“Mom, what have you learned from this trial?” 

Here’s a how friend’s wife, who is fighting cancer, recently answered this question:

1. We must listen. Real listening is so important. Let the patient express all his/her feelings without giving advice—unless asked for.

2. When you say, “I’ll pray for you,” make it truly a priority and continue to intercede. (Sometimes we say it so easily, and then forget to do so.)

3. Practical help is important too. Visit the person and give the caretaker a break. Provide meals, rides to doctor’s appointments, etc. Offer to sit with the patient while the caretaker goes out on errands.

4. Don’t judge! We have a plaque with an Indian prayer, saying, “Don’t criticize your neighbor, until you have walked a mile in his moccasins.”

5. If the illness is of long duration, remember to continue to pray, visit, call, and/or send encouraging notes. Those who are chronically ill need to know that they have not been forgotten as time goes on. Your life continues as is, but their lives have often changed very dramatically. Do not become weary in well-doing.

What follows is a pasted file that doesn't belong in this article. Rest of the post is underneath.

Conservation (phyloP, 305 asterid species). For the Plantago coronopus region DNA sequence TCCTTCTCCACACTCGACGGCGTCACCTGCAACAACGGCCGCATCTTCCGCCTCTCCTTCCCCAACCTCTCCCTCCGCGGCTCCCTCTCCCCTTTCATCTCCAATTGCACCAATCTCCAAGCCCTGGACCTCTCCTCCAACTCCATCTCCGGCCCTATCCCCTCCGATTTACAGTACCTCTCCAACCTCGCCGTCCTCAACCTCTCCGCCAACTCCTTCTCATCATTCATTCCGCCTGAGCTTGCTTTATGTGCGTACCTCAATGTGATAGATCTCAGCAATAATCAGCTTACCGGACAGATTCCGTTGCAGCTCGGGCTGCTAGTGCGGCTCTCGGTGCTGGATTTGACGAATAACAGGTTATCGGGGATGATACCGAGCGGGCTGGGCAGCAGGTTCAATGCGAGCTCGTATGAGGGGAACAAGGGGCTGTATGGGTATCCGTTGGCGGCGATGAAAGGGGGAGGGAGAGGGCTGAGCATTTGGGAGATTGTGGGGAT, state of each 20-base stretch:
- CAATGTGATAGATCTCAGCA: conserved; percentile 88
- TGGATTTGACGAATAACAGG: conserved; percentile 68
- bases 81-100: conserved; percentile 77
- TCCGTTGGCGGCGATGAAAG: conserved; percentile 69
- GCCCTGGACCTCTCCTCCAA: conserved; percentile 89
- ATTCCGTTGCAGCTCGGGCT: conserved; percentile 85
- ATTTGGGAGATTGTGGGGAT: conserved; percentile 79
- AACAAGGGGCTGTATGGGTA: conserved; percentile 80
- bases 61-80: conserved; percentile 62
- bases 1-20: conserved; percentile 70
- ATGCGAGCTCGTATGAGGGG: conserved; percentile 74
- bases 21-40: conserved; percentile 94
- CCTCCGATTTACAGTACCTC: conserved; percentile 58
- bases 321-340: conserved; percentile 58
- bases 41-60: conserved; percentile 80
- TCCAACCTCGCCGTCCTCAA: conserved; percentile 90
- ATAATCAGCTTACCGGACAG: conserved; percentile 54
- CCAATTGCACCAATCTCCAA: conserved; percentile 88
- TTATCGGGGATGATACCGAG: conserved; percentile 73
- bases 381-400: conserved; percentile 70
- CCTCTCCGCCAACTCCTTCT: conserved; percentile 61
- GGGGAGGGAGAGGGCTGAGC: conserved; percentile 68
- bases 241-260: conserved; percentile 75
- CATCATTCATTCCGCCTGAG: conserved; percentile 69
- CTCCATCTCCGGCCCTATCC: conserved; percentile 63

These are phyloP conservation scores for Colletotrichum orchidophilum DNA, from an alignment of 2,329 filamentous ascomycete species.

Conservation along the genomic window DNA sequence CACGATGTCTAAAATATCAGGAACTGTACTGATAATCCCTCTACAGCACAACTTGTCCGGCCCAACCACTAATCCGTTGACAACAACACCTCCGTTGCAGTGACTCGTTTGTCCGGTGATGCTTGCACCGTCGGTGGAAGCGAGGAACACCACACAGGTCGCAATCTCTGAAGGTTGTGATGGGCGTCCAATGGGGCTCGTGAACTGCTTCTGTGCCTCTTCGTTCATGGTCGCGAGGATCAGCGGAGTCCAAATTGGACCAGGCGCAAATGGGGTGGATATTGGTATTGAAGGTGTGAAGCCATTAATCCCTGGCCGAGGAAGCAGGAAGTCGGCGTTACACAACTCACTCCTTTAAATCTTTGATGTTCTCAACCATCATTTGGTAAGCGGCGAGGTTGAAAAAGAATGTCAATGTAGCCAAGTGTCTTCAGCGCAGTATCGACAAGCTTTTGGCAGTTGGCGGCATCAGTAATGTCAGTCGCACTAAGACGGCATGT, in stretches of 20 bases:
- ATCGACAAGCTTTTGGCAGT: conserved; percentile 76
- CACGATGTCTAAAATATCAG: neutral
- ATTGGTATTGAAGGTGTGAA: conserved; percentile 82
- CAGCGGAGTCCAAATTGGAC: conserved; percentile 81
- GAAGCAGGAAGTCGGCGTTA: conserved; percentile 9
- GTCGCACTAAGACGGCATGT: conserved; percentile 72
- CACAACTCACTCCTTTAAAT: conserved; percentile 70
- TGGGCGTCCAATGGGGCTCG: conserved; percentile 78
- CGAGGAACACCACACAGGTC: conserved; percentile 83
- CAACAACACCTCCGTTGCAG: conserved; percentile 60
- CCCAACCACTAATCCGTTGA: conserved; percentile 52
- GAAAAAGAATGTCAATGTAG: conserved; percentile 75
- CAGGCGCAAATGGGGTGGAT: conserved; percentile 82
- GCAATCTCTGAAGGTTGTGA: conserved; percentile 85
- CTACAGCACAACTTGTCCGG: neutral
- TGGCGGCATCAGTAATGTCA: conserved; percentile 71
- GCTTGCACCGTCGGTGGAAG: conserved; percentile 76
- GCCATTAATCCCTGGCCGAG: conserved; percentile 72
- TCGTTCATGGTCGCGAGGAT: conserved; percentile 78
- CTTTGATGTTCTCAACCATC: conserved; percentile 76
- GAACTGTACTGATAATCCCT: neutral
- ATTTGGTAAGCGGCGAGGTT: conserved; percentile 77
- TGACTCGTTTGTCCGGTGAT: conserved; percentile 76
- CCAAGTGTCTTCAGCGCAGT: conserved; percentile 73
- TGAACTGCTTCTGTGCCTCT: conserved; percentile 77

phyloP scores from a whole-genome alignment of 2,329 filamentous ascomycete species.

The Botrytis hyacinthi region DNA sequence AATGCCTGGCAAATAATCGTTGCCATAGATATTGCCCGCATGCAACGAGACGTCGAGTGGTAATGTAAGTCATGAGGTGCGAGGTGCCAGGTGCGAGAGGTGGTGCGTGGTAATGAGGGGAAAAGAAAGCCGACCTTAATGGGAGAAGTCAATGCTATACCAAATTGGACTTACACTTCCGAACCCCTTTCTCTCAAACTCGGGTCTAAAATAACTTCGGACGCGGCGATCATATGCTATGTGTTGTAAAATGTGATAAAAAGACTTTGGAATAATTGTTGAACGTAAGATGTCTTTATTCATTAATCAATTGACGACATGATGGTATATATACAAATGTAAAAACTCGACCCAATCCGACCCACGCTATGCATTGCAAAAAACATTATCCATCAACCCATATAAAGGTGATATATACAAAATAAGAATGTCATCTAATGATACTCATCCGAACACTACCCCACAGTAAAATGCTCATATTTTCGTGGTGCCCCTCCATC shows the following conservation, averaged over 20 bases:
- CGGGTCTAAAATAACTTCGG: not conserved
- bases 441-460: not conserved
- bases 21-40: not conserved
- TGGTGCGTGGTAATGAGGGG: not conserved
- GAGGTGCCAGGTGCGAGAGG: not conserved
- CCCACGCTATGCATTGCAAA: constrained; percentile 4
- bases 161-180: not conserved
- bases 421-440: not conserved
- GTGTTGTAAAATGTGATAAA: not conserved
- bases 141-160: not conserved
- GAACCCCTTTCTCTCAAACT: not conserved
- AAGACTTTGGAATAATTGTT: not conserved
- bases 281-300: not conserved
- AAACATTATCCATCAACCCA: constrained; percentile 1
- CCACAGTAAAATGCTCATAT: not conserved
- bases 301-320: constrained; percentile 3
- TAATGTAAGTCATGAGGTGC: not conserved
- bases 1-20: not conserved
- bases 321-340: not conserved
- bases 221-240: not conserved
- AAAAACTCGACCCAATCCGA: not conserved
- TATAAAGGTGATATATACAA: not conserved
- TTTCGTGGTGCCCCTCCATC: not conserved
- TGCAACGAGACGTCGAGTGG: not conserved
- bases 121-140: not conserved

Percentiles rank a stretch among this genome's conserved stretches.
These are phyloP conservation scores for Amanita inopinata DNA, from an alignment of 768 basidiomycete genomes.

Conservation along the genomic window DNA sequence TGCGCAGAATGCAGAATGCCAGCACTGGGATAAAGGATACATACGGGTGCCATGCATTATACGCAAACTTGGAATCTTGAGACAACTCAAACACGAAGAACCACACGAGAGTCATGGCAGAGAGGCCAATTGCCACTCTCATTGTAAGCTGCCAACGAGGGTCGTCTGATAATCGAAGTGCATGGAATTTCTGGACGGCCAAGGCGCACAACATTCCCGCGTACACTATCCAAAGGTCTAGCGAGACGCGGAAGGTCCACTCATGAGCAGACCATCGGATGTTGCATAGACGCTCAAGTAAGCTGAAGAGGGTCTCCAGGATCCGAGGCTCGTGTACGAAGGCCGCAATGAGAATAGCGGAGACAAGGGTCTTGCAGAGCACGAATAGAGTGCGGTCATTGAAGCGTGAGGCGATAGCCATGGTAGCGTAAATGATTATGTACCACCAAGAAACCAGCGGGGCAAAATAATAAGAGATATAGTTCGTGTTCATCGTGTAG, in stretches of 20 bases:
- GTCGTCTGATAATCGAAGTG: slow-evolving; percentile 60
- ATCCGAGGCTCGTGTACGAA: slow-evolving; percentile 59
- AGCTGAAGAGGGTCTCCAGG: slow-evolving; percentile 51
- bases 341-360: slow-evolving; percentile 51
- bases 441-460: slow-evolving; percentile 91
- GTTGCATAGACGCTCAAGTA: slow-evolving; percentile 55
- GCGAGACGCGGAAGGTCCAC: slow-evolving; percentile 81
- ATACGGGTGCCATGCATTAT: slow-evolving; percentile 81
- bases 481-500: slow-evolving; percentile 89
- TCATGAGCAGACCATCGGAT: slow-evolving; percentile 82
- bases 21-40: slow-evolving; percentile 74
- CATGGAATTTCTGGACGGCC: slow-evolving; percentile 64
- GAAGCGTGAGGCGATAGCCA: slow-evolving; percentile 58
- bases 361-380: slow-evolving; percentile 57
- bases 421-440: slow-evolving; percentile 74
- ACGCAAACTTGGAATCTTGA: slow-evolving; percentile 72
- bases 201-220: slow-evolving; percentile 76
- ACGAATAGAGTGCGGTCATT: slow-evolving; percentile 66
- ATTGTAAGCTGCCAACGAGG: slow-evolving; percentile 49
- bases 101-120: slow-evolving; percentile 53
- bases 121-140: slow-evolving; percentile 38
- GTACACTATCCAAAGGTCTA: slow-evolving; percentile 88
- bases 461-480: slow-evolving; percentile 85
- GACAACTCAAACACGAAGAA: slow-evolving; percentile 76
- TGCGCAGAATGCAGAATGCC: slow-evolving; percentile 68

6. Start your day with God. One of our forefathers said that he would not speak with anyone in the morning until he had first spoken with God. Sometimes in our busy lives we put off our devotions till “later.” How foolish we are! We need Him every hour. Once, as my mom was at the end of her life and suffering, we sang the hymn to her, “We need Thee every hour.” She shook her head, and therefore I said, “Mom, what’s the matter?” She whispered, “Every minute!” The truthfulness was evident to me as I lay on the radiation table—so frightened by all these intimidating machines. I realized that I needed the Lord even during the 30 second treatment—during which I prayed, “Lord, help me through this. Bless these means so that the lesions may shrink. Please heal me, O God!” And so begin your day with God. He is so worthy that we should make Him the priority of our day!